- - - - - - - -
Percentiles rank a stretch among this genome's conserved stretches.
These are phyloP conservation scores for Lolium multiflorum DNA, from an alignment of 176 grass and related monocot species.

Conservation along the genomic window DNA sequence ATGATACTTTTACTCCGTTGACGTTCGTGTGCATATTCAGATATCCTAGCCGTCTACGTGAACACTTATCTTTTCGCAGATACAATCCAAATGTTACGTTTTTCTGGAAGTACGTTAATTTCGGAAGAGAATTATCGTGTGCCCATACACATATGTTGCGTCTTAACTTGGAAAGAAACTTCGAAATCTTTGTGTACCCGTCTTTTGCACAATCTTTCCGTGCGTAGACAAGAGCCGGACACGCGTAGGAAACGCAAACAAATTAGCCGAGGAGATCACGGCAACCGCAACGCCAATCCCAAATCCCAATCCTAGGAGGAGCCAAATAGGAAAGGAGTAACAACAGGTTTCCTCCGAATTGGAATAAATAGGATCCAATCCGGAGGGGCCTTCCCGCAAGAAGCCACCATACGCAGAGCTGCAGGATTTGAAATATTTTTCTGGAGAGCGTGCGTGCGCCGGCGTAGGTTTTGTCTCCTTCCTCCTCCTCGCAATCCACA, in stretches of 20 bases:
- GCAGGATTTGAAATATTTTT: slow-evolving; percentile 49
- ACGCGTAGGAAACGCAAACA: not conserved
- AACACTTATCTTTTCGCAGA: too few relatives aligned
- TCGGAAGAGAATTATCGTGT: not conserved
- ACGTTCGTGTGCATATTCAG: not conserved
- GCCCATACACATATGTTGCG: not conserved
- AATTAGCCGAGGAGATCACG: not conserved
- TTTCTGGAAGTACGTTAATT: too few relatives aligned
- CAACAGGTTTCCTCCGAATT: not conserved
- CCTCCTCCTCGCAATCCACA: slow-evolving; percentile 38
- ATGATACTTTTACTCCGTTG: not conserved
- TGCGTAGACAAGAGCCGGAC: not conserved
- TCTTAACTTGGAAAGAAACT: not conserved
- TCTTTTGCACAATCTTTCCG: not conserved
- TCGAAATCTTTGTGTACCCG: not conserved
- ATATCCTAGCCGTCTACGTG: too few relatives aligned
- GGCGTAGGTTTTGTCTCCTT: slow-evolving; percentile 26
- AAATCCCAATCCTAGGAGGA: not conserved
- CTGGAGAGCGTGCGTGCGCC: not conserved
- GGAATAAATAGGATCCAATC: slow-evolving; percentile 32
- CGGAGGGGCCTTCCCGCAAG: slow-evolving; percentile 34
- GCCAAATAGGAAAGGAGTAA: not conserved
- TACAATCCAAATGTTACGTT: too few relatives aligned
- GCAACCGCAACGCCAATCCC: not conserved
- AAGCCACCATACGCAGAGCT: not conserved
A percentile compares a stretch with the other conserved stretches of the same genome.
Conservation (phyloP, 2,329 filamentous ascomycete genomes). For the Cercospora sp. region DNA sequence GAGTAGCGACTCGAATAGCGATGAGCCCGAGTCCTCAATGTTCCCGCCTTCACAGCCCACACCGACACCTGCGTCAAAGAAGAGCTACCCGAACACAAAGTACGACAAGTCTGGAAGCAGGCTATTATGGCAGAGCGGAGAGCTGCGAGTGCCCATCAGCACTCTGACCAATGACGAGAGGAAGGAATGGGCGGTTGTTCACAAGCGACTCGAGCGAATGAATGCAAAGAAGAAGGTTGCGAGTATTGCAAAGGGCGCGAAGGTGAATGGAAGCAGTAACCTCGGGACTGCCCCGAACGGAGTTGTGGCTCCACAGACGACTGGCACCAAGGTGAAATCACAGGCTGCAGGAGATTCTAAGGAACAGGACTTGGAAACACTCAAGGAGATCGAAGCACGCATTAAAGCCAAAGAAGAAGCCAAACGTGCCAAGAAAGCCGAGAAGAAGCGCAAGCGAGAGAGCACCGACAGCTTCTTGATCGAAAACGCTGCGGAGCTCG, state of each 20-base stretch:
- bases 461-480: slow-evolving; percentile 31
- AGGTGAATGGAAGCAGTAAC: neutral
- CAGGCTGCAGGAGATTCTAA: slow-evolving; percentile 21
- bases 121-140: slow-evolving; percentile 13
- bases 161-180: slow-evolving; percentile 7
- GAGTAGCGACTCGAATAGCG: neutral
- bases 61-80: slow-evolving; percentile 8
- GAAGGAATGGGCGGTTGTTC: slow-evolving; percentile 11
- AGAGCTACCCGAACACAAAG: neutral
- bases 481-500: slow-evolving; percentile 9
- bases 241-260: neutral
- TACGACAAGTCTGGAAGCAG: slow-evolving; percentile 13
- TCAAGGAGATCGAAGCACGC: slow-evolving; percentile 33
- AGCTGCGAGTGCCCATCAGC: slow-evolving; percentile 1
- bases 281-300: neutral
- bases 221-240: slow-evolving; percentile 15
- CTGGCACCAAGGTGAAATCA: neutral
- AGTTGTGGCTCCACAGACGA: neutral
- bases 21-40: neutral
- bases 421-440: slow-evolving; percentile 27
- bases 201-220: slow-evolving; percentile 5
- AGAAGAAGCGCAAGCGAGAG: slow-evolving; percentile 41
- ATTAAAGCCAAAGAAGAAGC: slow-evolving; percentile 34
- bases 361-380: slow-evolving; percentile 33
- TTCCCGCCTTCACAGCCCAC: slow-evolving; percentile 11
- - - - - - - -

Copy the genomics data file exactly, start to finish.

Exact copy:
Percentiles rank a stretch among this genome's conserved stretches.
These are phyloP conservation scores for Lolium multiflorum DNA, from an alignment of 176 grass and related monocot species.

Conservation along the genomic window DNA sequence ATGATACTTTTACTCCGTTGACGTTCGTGTGCATATTCAGATATCCTAGCCGTCTACGTGAACACTTATCTTTTCGCAGATACAATCCAAATGTTACGTTTTTCTGGAAGTACGTTAATTTCGGAAGAGAATTATCGTGTGCCCATACACATATGTTGCGTCTTAACTTGGAAAGAAACTTCGAAATCTTTGTGTACCCGTCTTTTGCACAATCTTTCCGTGCGTAGACAAGAGCCGGACACGCGTAGGAAACGCAAACAAATTAGCCGAGGAGATCACGGCAACCGCAACGCCAATCCCAAATCCCAATCCTAGGAGGAGCCAAATAGGAAAGGAGTAACAACAGGTTTCCTCCGAATTGGAATAAATAGGATCCAATCCGGAGGGGCCTTCCCGCAAGAAGCCACCATACGCAGAGCTGCAGGATTTGAAATATTTTTCTGGAGAGCGTGCGTGCGCCGGCGTAGGTTTTGTCTCCTTCCTCCTCCTCGCAATCCACA, in stretches of 20 bases:
- GCAGGATTTGAAATATTTTT: slow-evolving; percentile 49
- ACGCGTAGGAAACGCAAACA: not conserved
- AACACTTATCTTTTCGCAGA: too few relatives aligned
- TCGGAAGAGAATTATCGTGT: not conserved
- ACGTTCGTGTGCATATTCAG: not conserved
- GCCCATACACATATGTTGCG: not conserved
- AATTAGCCGAGGAGATCACG: not conserved
- TTTCTGGAAGTACGTTAATT: too few relatives aligned
- CAACAGGTTTCCTCCGAATT: not conserved
- CCTCCTCCTCGCAATCCACA: slow-evolving; percentile 38
- ATGATACTTTTACTCCGTTG: not conserved
- TGCGTAGACAAGAGCCGGAC: not conserved
- TCTTAACTTGGAAAGAAACT: not conserved
- TCTTTTGCACAATCTTTCCG: not conserved
- TCGAAATCTTTGTGTACCCG: not conserved
- ATATCCTAGCCGTCTACGTG: too few relatives aligned
- GGCGTAGGTTTTGTCTCCTT: slow-evolving; percentile 26
- AAATCCCAATCCTAGGAGGA: not conserved
- CTGGAGAGCGTGCGTGCGCC: not conserved
- GGAATAAATAGGATCCAATC: slow-evolving; percentile 32
- CGGAGGGGCCTTCCCGCAAG: slow-evolving; percentile 34
- GCCAAATAGGAAAGGAGTAA: not conserved
- TACAATCCAAATGTTACGTT: too few relatives aligned
- GCAACCGCAACGCCAATCCC: not conserved
- AAGCCACCATACGCAGAGCT: not conserved
A percentile compares a stretch with the other conserved stretches of the same genome.
Conservation (phyloP, 2,329 filamentous ascomycete genomes). For the Cercospora sp. region DNA sequence GAGTAGCGACTCGAATAGCGATGAGCCCGAGTCCTCAATGTTCCCGCCTTCACAGCCCACACCGACACCTGCGTCAAAGAAGAGCTACCCGAACACAAAGTACGACAAGTCTGGAAGCAGGCTATTATGGCAGAGCGGAGAGCTGCGAGTGCCCATCAGCACTCTGACCAATGACGAGAGGAAGGAATGGGCGGTTGTTCACAAGCGACTCGAGCGAATGAATGCAAAGAAGAAGGTTGCGAGTATTGCAAAGGGCGCGAAGGTGAATGGAAGCAGTAACCTCGGGACTGCCCCGAACGGAGTTGTGGCTCCACAGACGACTGGCACCAAGGTGAAATCACAGGCTGCAGGAGATTCTAAGGAACAGGACTTGGAAACACTCAAGGAGATCGAAGCACGCATTAAAGCCAAAGAAGAAGCCAAACGTGCCAAGAAAGCCGAGAAGAAGCGCAAGCGAGAGAGCACCGACAGCTTCTTGATCGAAAACGCTGCGGAGCTCG, state of each 20-base stretch:
- bases 461-480: slow-evolving; percentile 31
- AGGTGAATGGAAGCAGTAAC: neutral
- CAGGCTGCAGGAGATTCTAA: slow-evolving; percentile 21
- bases 121-140: slow-evolving; percentile 13
- bases 161-180: slow-evolving; percentile 7
- GAGTAGCGACTCGAATAGCG: neutral
- bases 61-80: slow-evolving; percentile 8
- GAAGGAATGGGCGGTTGTTC: slow-evolving; percentile 11
- AGAGCTACCCGAACACAAAG: neutral
- bases 481-500: slow-evolving; percentile 9
- bases 241-260: neutral
- TACGACAAGTCTGGAAGCAG: slow-evolving; percentile 13
- TCAAGGAGATCGAAGCACGC: slow-evolving; percentile 33
- AGCTGCGAGTGCCCATCAGC: slow-evolving; percentile 1
- bases 281-300: neutral
- bases 221-240: slow-evolving; percentile 15
- CTGGCACCAAGGTGAAATCA: neutral
- AGTTGTGGCTCCACAGACGA: neutral
- bases 21-40: neutral
- bases 421-440: slow-evolving; percentile 27
- bases 201-220: slow-evolving; percentile 5
- AGAAGAAGCGCAAGCGAGAG: slow-evolving; percentile 41
- ATTAAAGCCAAAGAAGAAGC: slow-evolving; percentile 34
- bases 361-380: slow-evolving; percentile 33
- TTCCCGCCTTCACAGCCCAC: slow-evolving; percentile 11